Another very hot day dawned as 14 Club Members met at Wilton Road Car Park in Ross. We proceeded to ‘Freds’, as we know him, at Part-y-Seal near Grosmont, for a very pleasant coffee and pastries stop. We were in the garden of their lovely old house, enjoying the park-like surroundings and tranquillity (website, www.partyseal.co.uk, Eds.).
On following the road back to Skenfrith, we took the B4347 to Newcastle and on to Monmouth, crossing over the A40, then turning onto the B4293 towards Trellech, arriving at Chepstow Racecourse after a very nice drive in hot sunshine.
We carried on over the ‘old’ Severn Bridge taking the A403 and B4061 signed Thornbury, through this picturesque town. They had even hung out the bunting for us! We then joined the A38 to Hill and Rockhampton, finally ending up at the ‘Malt House’ pub in Berkeley for an excellent carvery, only three sweets consumed!
A pleasant visit to the Jenner Museum was chosen by most members of our party. There can be found a very well-documented life of Edward Jenner, known universally for bringing smallpox under eventual control.
Jenner was born in Berkeley in 1749. He was apprenticed to a local surgeon aged 14 then trained in London. He spent the rest of his life in Gloucestershire working and practising from his house and garden. In 1796 he carried out experiments on an eight-year-old boy’s arm. He injected pus from a smallpox pustule into a small incision in the arm. He proved that having been inoculated the boy was subsequently immune to smallpox.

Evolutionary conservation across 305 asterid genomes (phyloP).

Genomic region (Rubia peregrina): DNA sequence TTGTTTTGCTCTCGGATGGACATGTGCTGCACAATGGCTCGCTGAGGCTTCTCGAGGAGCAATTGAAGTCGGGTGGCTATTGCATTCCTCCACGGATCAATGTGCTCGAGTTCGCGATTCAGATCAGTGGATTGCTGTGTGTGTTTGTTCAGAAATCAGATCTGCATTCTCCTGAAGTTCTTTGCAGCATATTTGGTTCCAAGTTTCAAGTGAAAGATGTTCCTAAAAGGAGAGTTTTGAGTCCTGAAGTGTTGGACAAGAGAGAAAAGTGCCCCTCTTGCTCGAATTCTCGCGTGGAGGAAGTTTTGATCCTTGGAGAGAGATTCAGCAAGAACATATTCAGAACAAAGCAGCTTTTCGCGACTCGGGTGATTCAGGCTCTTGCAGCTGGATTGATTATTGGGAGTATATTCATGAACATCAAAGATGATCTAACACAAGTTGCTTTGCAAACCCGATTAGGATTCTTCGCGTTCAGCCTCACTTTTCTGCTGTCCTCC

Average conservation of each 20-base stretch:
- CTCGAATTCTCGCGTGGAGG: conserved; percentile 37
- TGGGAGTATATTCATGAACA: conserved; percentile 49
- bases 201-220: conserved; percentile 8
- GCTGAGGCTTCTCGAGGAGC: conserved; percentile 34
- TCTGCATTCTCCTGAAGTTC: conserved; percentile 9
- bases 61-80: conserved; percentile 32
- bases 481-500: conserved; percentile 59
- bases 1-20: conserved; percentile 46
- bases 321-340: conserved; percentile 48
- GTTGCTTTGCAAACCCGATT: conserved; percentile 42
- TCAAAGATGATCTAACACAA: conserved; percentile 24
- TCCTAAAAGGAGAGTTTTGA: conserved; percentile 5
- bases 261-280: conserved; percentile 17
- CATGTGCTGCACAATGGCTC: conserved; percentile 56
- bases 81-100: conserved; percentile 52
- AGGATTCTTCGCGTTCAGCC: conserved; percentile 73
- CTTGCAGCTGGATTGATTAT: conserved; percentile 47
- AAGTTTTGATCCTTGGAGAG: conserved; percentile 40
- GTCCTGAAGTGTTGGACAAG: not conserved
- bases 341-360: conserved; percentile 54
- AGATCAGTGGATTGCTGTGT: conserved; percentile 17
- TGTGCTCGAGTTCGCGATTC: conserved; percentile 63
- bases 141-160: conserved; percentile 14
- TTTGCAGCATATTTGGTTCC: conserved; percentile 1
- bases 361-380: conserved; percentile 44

Jenner used a small hut in the garden to carry out innoculations, wrote many books, and researched vaccine development.
The return home followed mainly unclassified roads to start with, via Halmore, Gossington and Slimbridge. Then we joined the A38 briefly, to turn off to Frampton-on-Severn, and we followed the road to Framilode, Epney, Longney, via Stonebench to Harwicke. We joined the B4008 and after a multitude of roundabouts and traffic lights joined the A40 to Ross, passing through Churcham and Birdwood. We finally drew into the King’s Head Inn at Birdwood for a final drink.
Although we were a small party, everyone enjoyed themselves, the company and the superb countryside.